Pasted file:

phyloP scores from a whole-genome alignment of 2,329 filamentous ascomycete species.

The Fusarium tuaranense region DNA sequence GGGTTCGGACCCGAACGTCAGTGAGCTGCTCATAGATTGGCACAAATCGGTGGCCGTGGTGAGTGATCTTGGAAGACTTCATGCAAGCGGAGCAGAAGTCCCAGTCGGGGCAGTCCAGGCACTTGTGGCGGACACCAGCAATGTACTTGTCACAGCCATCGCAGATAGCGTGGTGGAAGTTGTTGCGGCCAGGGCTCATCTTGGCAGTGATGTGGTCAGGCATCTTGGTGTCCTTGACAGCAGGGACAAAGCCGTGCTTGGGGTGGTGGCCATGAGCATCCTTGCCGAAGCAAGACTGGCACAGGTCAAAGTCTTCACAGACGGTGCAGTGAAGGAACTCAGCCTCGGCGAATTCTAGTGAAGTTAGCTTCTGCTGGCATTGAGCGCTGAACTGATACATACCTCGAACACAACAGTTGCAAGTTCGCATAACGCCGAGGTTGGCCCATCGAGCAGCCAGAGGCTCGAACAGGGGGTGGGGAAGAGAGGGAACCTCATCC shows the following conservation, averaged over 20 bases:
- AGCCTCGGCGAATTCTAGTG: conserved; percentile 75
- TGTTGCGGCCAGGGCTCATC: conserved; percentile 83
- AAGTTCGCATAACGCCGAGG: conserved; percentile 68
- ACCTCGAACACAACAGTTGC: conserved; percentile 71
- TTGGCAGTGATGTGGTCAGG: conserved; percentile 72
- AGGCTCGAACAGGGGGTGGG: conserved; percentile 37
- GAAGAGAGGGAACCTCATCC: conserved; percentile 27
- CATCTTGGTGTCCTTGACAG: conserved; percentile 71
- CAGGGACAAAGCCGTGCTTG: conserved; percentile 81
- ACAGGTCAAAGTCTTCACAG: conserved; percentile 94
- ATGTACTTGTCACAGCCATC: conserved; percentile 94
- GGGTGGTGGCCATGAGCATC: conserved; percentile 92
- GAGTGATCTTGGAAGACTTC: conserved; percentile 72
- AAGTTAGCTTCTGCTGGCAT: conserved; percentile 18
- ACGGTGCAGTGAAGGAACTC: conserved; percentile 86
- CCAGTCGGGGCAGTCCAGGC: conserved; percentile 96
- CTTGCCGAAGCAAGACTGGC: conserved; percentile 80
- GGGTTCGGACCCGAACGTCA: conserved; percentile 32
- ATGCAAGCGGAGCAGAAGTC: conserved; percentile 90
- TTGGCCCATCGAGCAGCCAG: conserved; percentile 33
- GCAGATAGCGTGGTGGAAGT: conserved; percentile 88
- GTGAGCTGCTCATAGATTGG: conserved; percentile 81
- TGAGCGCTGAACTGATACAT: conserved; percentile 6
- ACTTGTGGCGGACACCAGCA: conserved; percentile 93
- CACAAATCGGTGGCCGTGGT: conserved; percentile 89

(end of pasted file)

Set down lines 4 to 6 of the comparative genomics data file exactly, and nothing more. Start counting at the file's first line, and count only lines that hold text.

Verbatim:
- TGTTGCGGCCAGGGCTCATC: conserved; percentile 83
- AAGTTCGCATAACGCCGAGG: conserved; percentile 68
- ACCTCGAACACAACAGTTGC: conserved; percentile 71